Not sure, but isn't it basically the Option[A] that you would want to convert using f? Applying a map() to the Option[A] means you will get an Option as a result, but your function f is applied to the actual value inside the Option i.e. an instance of A. It's a bit like using a map() on a List i.e. your mapping function is applied to each individual element inside the List (e.g. A=>B), but you still get a List out.
So you now have a way to use the function f, which turns an A into a B, to convert an Option[A] to an Option[B], which is what lifting does.
Actually for the last 4 months, I have been doing C# and all the knowledge and experience that I had when I worked with Scala last year seems to be slowly diminishing. Honestly it took me some couple of minutes to understand what that function was doing. I have been out of Java programming for the last 3 years, but I could still pick up any legacy Java code base and understand it on the fly. That seems to be a bit difficult with Scala!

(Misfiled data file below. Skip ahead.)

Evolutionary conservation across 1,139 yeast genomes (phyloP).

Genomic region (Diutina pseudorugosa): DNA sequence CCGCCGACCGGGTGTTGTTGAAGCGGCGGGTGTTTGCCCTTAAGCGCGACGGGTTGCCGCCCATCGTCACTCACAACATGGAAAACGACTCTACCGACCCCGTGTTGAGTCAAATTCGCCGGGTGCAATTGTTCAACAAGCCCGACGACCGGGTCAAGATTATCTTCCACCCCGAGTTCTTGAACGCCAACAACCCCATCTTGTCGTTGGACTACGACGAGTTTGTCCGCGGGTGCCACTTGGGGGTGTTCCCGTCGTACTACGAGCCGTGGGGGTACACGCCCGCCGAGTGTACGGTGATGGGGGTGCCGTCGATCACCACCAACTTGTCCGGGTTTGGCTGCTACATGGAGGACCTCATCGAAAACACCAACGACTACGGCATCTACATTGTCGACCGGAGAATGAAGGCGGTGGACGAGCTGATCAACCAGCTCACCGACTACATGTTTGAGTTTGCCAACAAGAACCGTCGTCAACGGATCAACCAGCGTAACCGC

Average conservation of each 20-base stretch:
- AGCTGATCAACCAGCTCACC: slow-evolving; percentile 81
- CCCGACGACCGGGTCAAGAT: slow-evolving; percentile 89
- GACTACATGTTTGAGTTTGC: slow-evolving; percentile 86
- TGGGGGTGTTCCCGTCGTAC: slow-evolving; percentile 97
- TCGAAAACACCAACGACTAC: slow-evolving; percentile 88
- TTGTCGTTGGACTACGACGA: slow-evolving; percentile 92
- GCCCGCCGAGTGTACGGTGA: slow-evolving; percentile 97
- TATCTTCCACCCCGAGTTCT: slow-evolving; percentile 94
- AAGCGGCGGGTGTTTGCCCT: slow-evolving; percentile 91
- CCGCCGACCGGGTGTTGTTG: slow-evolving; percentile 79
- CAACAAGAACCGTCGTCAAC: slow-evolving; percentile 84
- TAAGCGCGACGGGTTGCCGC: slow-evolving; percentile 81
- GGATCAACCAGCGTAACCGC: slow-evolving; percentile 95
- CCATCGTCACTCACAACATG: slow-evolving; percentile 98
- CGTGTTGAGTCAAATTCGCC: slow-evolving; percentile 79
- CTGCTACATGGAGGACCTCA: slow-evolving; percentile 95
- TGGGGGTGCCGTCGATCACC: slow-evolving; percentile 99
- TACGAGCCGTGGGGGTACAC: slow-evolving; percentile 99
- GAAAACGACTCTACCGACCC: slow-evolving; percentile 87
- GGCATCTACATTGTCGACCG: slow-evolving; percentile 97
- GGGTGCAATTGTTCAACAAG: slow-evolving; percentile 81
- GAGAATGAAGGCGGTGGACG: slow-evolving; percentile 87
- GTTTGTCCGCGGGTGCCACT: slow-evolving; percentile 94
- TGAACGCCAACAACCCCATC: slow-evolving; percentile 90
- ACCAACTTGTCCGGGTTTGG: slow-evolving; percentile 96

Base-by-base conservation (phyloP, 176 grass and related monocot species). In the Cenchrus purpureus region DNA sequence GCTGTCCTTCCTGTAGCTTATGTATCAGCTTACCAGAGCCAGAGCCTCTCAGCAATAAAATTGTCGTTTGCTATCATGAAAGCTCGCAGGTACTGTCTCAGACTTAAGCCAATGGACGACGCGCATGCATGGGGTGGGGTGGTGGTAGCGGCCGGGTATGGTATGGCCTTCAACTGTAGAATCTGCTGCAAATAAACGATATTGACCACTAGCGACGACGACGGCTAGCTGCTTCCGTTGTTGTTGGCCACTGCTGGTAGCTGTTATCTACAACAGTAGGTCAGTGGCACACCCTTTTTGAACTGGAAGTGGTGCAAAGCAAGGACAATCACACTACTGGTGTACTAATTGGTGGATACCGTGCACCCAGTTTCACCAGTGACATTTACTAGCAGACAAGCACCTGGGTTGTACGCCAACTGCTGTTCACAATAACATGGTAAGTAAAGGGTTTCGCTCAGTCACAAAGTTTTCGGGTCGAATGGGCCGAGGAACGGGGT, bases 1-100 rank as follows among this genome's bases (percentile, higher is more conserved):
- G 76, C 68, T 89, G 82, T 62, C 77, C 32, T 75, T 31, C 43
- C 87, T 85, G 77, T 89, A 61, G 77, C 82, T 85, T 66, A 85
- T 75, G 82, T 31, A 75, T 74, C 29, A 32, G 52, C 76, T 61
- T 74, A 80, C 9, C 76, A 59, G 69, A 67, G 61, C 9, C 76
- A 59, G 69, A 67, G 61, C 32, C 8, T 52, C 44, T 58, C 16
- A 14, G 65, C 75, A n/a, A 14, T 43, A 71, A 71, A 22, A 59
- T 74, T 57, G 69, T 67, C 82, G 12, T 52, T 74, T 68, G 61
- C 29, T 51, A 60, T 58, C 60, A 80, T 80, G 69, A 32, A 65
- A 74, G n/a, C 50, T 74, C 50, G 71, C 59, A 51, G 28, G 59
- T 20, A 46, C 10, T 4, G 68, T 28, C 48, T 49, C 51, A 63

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Did a rm -R / to find out that I lost my entire Linux installation!
What follows the map is a function. In the first form we are explicitly naming the function argument.
The second form is terse - but means the same thing. We are not naming the argument (we don't need to).
Now consider the following:
If we try to use the terse form, we get an error.
When you repeat the _, each occurrence refers to successive arguments. As we are passing in just one element
(which is a pair), there is just one argument, so _._2 is erroneous.
Following contrived snippet shows the successive arguments form:
_ is used in Scala in many contexts (pattern matching don't care) - and for creating partially applied functions: